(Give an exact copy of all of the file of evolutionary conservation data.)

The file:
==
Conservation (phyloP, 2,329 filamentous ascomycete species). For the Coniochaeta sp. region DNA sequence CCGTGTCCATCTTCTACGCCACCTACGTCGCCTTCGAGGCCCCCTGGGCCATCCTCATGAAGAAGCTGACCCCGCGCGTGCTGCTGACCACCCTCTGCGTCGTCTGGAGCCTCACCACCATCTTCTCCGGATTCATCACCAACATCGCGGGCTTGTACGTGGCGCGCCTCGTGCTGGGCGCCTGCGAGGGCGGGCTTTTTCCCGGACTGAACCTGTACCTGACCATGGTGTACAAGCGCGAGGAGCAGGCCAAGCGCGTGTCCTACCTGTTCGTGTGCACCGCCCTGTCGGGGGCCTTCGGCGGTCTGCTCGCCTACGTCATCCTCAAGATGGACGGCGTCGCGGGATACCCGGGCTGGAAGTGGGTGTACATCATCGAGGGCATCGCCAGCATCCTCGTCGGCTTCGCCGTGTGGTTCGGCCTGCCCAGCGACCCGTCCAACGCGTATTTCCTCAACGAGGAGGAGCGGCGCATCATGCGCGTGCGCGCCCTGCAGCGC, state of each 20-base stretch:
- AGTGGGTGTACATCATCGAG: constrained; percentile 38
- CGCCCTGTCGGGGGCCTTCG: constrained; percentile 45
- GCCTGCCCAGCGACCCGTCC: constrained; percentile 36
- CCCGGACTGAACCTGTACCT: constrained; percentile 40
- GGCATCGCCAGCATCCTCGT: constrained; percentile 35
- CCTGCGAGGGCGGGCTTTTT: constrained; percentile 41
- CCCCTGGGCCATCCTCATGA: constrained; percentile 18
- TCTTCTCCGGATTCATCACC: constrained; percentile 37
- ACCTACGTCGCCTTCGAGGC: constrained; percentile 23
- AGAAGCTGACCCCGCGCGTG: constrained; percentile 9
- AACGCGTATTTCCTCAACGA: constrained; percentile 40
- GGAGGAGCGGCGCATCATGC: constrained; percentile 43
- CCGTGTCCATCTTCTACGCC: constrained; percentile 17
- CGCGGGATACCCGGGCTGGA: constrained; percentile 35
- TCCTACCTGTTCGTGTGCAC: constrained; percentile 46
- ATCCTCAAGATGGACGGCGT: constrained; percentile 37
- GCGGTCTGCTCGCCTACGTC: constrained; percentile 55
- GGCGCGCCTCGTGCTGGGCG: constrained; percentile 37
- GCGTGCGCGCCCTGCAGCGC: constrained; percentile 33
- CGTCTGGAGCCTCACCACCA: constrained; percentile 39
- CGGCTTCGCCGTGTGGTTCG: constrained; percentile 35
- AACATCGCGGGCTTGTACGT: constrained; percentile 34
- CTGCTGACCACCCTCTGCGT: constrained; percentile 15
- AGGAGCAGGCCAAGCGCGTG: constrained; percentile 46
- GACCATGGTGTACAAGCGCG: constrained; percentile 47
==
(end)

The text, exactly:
Conservation (phyloP, 2,329 filamentous ascomycete species). For the Coniochaeta sp. region DNA sequence CCGTGTCCATCTTCTACGCCACCTACGTCGCCTTCGAGGCCCCCTGGGCCATCCTCATGAAGAAGCTGACCCCGCGCGTGCTGCTGACCACCCTCTGCGTCGTCTGGAGCCTCACCACCATCTTCTCCGGATTCATCACCAACATCGCGGGCTTGTACGTGGCGCGCCTCGTGCTGGGCGCCTGCGAGGGCGGGCTTTTTCCCGGACTGAACCTGTACCTGACCATGGTGTACAAGCGCGAGGAGCAGGCCAAGCGCGTGTCCTACCTGTTCGTGTGCACCGCCCTGTCGGGGGCCTTCGGCGGTCTGCTCGCCTACGTCATCCTCAAGATGGACGGCGTCGCGGGATACCCGGGCTGGAAGTGGGTGTACATCATCGAGGGCATCGCCAGCATCCTCGTCGGCTTCGCCGTGTGGTTCGGCCTGCCCAGCGACCCGTCCAACGCGTATTTCCTCAACGAGGAGGAGCGGCGCATCATGCGCGTGCGCGCCCTGCAGCGC, state of each 20-base stretch:
- AGTGGGTGTACATCATCGAG: constrained; percentile 38
- CGCCCTGTCGGGGGCCTTCG: constrained; percentile 45
- GCCTGCCCAGCGACCCGTCC: constrained; percentile 36
- CCCGGACTGAACCTGTACCT: constrained; percentile 40
- GGCATCGCCAGCATCCTCGT: constrained; percentile 35
- CCTGCGAGGGCGGGCTTTTT: constrained; percentile 41
- CCCCTGGGCCATCCTCATGA: constrained; percentile 18
- TCTTCTCCGGATTCATCACC: constrained; percentile 37
- ACCTACGTCGCCTTCGAGGC: constrained; percentile 23
- AGAAGCTGACCCCGCGCGTG: constrained; percentile 9
- AACGCGTATTTCCTCAACGA: constrained; percentile 40
- GGAGGAGCGGCGCATCATGC: constrained; percentile 43
- CCGTGTCCATCTTCTACGCC: constrained; percentile 17
- CGCGGGATACCCGGGCTGGA: constrained; percentile 35
- TCCTACCTGTTCGTGTGCAC: constrained; percentile 46
- ATCCTCAAGATGGACGGCGT: constrained; percentile 37
- GCGGTCTGCTCGCCTACGTC: constrained; percentile 55
- GGCGCGCCTCGTGCTGGGCG: constrained; percentile 37
- GCGTGCGCGCCCTGCAGCGC: constrained; percentile 33
- CGTCTGGAGCCTCACCACCA: constrained; percentile 39
- CGGCTTCGCCGTGTGGTTCG: constrained; percentile 35
- AACATCGCGGGCTTGTACGT: constrained; percentile 34
- CTGCTGACCACCCTCTGCGT: constrained; percentile 15
- AGGAGCAGGCCAAGCGCGTG: constrained; percentile 46
- GACCATGGTGTACAAGCGCG: constrained; percentile 47